What could an Army do but strike back? Thus was born the "Southern Battle Cry of Freedom." I have found two completely different versions of this song, confusing me all the more since copyright dates are not included. Piecing together what I could, here is my (uneducated) conclusion. The first "Southern" version also contains four verses, attributed to W. H. Barnes but with a slight variation to the tune (yet still recognizable as an imitation of Root's original piece); its chorus was slightly different: "Our Dixie forever, she's never at a loss, / Down with the eagle and up with the cross, / And we'll rally 'round the bonny flag, we'll rally once again, / Shout, shout, the battle cry of Freedom" (McNeil & McNeil, p. 41; Silber, pp. 10-11).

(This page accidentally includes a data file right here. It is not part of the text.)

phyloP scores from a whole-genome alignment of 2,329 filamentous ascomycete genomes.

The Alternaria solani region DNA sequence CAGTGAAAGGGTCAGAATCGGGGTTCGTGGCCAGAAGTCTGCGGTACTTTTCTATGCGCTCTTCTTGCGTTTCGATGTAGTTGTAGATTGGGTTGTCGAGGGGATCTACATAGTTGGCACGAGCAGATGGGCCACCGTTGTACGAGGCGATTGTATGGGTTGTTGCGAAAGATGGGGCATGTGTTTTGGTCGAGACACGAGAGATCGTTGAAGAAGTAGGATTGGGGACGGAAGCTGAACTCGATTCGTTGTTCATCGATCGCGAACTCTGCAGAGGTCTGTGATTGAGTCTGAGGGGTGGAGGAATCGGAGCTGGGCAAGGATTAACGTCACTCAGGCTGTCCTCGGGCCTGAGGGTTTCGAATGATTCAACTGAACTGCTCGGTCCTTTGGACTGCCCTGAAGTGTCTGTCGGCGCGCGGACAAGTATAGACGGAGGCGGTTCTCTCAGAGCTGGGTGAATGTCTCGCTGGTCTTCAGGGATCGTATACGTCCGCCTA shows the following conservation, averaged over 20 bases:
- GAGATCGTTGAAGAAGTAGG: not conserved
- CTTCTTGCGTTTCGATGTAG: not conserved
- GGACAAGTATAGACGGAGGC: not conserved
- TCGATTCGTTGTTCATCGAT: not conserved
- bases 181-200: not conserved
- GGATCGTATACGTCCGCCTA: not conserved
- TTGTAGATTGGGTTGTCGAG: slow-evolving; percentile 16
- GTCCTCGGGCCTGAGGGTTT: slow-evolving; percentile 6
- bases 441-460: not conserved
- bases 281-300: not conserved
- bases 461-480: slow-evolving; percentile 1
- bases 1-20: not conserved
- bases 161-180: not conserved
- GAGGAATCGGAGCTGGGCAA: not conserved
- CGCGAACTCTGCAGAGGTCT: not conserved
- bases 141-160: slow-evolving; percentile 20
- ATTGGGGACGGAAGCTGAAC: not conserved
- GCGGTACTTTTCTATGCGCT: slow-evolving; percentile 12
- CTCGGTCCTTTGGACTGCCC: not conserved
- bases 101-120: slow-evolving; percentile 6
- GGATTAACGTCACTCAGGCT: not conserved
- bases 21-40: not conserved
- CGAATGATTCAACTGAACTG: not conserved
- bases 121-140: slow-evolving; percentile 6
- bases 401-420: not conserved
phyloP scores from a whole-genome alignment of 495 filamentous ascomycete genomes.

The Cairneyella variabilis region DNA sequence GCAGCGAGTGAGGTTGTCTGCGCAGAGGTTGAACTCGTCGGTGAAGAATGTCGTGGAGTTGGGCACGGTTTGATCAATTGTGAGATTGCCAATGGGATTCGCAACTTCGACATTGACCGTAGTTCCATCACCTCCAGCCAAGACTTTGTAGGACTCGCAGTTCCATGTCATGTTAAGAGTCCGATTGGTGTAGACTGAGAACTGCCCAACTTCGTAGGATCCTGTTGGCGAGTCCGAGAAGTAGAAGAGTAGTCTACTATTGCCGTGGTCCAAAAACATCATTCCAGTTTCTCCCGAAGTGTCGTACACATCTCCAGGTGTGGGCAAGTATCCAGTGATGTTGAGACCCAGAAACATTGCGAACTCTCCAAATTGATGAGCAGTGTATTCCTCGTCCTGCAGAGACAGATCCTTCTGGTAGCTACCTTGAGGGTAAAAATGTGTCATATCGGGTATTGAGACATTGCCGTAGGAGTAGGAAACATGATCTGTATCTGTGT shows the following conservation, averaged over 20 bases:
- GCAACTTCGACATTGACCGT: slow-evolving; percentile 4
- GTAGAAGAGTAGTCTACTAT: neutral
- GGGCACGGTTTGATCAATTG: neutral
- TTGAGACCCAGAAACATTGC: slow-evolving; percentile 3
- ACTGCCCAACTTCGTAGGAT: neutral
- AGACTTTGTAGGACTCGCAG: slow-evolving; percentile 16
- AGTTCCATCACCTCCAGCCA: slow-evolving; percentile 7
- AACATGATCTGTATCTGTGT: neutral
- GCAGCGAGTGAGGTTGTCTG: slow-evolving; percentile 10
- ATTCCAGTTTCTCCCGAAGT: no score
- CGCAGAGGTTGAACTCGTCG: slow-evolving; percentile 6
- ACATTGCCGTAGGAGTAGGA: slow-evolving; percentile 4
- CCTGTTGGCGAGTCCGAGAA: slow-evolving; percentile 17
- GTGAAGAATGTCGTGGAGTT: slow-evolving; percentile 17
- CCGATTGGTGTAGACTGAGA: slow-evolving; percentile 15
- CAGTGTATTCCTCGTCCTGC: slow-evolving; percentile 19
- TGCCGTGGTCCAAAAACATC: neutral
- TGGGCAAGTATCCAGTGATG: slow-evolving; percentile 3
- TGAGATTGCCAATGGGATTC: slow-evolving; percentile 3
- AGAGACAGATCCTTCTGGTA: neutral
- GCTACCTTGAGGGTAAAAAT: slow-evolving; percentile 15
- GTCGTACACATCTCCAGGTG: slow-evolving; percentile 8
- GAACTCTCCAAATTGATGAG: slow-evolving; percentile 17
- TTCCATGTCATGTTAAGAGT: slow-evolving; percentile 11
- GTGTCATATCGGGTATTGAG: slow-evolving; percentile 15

Sometime after his initial composition was so well received by the Union troops (and possibly after it was stolen by the Confederates), Root wrote a new set of lyrics. While the original song could easily be applied to both those on the battlefield and those at home, the second set of verses (another four) seems to make it more of a marching song for the troops (Silber, p. 10). And, in like manner, a version just slightly altered but very similar in construction and lyrics, popped up yet another one from the South (pp. 11 & 20). It is as if the "Battle Cry of Freedom" was enduring a battle of its own. An additional verse dealing with the other sex that was involved in the War, also has been located: "Our women forever, God bless them, huzza! / With their smiles and favors, they aid us in the war; / In the tent and on the battle-field the boys remember them, / And cheer for the daughters of freedom" (Botkin, p.250). I'll leave it to you to decide if this was heralding the woman left at home, those that served with the troops in battle (many units had laundresses, cooks, and nurses [Norris, p. 49]), or women that performed other services for the men. It is not clear who takes credit for this set of lyrics.